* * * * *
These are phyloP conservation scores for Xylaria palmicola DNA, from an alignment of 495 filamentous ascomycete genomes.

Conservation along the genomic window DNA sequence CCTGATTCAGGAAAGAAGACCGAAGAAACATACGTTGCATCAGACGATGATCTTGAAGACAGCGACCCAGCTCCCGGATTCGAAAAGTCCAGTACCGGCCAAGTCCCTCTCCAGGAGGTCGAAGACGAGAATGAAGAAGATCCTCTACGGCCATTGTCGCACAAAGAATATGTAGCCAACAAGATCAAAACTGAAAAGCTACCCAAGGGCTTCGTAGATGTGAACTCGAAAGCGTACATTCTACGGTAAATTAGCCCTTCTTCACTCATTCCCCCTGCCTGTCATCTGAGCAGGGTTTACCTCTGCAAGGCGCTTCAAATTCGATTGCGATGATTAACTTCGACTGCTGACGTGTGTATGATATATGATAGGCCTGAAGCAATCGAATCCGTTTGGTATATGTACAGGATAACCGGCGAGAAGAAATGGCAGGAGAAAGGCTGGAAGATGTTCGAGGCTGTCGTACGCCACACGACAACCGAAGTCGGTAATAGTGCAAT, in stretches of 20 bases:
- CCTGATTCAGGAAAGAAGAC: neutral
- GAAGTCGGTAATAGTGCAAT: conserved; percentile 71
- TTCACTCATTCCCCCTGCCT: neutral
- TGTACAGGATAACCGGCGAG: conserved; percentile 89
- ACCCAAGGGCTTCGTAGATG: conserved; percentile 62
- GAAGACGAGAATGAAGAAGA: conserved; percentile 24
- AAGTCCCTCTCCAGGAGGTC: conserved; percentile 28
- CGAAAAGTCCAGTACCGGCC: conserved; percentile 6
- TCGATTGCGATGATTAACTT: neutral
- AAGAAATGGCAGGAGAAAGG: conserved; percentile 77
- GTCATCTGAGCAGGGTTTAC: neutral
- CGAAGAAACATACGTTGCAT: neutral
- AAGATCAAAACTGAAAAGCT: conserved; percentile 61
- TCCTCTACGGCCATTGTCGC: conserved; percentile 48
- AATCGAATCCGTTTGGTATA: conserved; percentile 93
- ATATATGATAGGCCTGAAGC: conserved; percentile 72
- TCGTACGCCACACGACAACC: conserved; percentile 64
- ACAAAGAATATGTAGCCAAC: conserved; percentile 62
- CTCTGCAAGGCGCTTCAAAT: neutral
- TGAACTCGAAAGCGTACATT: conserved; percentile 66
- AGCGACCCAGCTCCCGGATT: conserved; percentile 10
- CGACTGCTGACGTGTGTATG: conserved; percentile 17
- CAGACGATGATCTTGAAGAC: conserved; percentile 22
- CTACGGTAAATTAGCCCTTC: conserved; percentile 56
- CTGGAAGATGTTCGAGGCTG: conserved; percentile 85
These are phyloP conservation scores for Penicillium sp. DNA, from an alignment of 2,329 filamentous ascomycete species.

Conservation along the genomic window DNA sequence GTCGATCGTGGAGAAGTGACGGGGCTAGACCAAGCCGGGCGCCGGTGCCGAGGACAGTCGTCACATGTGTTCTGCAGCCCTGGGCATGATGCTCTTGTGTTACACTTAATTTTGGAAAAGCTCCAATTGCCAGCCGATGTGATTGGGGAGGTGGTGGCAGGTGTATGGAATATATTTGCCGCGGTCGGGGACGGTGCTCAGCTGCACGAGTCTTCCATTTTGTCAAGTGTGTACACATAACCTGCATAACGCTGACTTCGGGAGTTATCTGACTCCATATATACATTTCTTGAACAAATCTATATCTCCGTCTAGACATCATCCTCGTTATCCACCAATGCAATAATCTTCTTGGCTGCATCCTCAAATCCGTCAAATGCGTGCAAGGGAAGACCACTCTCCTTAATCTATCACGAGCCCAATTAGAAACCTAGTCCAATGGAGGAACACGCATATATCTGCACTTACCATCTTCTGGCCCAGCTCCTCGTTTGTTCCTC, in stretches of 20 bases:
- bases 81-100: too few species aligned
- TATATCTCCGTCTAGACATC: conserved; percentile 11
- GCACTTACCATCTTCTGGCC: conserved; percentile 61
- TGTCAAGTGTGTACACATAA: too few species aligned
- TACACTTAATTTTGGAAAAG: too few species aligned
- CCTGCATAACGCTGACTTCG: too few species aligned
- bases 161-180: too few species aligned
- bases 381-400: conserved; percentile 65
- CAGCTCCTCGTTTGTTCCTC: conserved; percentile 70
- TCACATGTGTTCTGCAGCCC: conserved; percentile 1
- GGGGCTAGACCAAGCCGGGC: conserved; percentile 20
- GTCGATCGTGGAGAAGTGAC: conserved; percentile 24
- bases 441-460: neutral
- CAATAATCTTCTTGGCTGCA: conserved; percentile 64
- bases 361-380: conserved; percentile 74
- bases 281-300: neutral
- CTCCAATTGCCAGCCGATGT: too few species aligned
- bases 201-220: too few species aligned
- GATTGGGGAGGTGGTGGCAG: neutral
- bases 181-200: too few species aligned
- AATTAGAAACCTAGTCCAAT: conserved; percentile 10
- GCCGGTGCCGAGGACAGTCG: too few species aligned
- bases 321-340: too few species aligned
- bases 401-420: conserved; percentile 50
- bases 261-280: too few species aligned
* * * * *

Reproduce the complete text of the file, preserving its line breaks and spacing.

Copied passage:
These are phyloP conservation scores for Xylaria palmicola DNA, from an alignment of 495 filamentous ascomycete genomes.

Conservation along the genomic window DNA sequence CCTGATTCAGGAAAGAAGACCGAAGAAACATACGTTGCATCAGACGATGATCTTGAAGACAGCGACCCAGCTCCCGGATTCGAAAAGTCCAGTACCGGCCAAGTCCCTCTCCAGGAGGTCGAAGACGAGAATGAAGAAGATCCTCTACGGCCATTGTCGCACAAAGAATATGTAGCCAACAAGATCAAAACTGAAAAGCTACCCAAGGGCTTCGTAGATGTGAACTCGAAAGCGTACATTCTACGGTAAATTAGCCCTTCTTCACTCATTCCCCCTGCCTGTCATCTGAGCAGGGTTTACCTCTGCAAGGCGCTTCAAATTCGATTGCGATGATTAACTTCGACTGCTGACGTGTGTATGATATATGATAGGCCTGAAGCAATCGAATCCGTTTGGTATATGTACAGGATAACCGGCGAGAAGAAATGGCAGGAGAAAGGCTGGAAGATGTTCGAGGCTGTCGTACGCCACACGACAACCGAAGTCGGTAATAGTGCAAT, in stretches of 20 bases:
- CCTGATTCAGGAAAGAAGAC: neutral
- GAAGTCGGTAATAGTGCAAT: conserved; percentile 71
- TTCACTCATTCCCCCTGCCT: neutral
- TGTACAGGATAACCGGCGAG: conserved; percentile 89
- ACCCAAGGGCTTCGTAGATG: conserved; percentile 62
- GAAGACGAGAATGAAGAAGA: conserved; percentile 24
- AAGTCCCTCTCCAGGAGGTC: conserved; percentile 28
- CGAAAAGTCCAGTACCGGCC: conserved; percentile 6
- TCGATTGCGATGATTAACTT: neutral
- AAGAAATGGCAGGAGAAAGG: conserved; percentile 77
- GTCATCTGAGCAGGGTTTAC: neutral
- CGAAGAAACATACGTTGCAT: neutral
- AAGATCAAAACTGAAAAGCT: conserved; percentile 61
- TCCTCTACGGCCATTGTCGC: conserved; percentile 48
- AATCGAATCCGTTTGGTATA: conserved; percentile 93
- ATATATGATAGGCCTGAAGC: conserved; percentile 72
- TCGTACGCCACACGACAACC: conserved; percentile 64
- ACAAAGAATATGTAGCCAAC: conserved; percentile 62
- CTCTGCAAGGCGCTTCAAAT: neutral
- TGAACTCGAAAGCGTACATT: conserved; percentile 66
- AGCGACCCAGCTCCCGGATT: conserved; percentile 10
- CGACTGCTGACGTGTGTATG: conserved; percentile 17
- CAGACGATGATCTTGAAGAC: conserved; percentile 22
- CTACGGTAAATTAGCCCTTC: conserved; percentile 56
- CTGGAAGATGTTCGAGGCTG: conserved; percentile 85
These are phyloP conservation scores for Penicillium sp. DNA, from an alignment of 2,329 filamentous ascomycete species.

Conservation along the genomic window DNA sequence GTCGATCGTGGAGAAGTGACGGGGCTAGACCAAGCCGGGCGCCGGTGCCGAGGACAGTCGTCACATGTGTTCTGCAGCCCTGGGCATGATGCTCTTGTGTTACACTTAATTTTGGAAAAGCTCCAATTGCCAGCCGATGTGATTGGGGAGGTGGTGGCAGGTGTATGGAATATATTTGCCGCGGTCGGGGACGGTGCTCAGCTGCACGAGTCTTCCATTTTGTCAAGTGTGTACACATAACCTGCATAACGCTGACTTCGGGAGTTATCTGACTCCATATATACATTTCTTGAACAAATCTATATCTCCGTCTAGACATCATCCTCGTTATCCACCAATGCAATAATCTTCTTGGCTGCATCCTCAAATCCGTCAAATGCGTGCAAGGGAAGACCACTCTCCTTAATCTATCACGAGCCCAATTAGAAACCTAGTCCAATGGAGGAACACGCATATATCTGCACTTACCATCTTCTGGCCCAGCTCCTCGTTTGTTCCTC, in stretches of 20 bases:
- bases 81-100: too few species aligned
- TATATCTCCGTCTAGACATC: conserved; percentile 11
- GCACTTACCATCTTCTGGCC: conserved; percentile 61
- TGTCAAGTGTGTACACATAA: too few species aligned
- TACACTTAATTTTGGAAAAG: too few species aligned
- CCTGCATAACGCTGACTTCG: too few species aligned
- bases 161-180: too few species aligned
- bases 381-400: conserved; percentile 65
- CAGCTCCTCGTTTGTTCCTC: conserved; percentile 70
- TCACATGTGTTCTGCAGCCC: conserved; percentile 1
- GGGGCTAGACCAAGCCGGGC: conserved; percentile 20
- GTCGATCGTGGAGAAGTGAC: conserved; percentile 24
- bases 441-460: neutral
- CAATAATCTTCTTGGCTGCA: conserved; percentile 64
- bases 361-380: conserved; percentile 74
- bases 281-300: neutral
- CTCCAATTGCCAGCCGATGT: too few species aligned
- bases 201-220: too few species aligned
- GATTGGGGAGGTGGTGGCAG: neutral
- bases 181-200: too few species aligned
- AATTAGAAACCTAGTCCAAT: conserved; percentile 10
- GCCGGTGCCGAGGACAGTCG: too few species aligned
- bases 321-340: too few species aligned
- bases 401-420: conserved; percentile 50
- bases 261-280: too few species aligned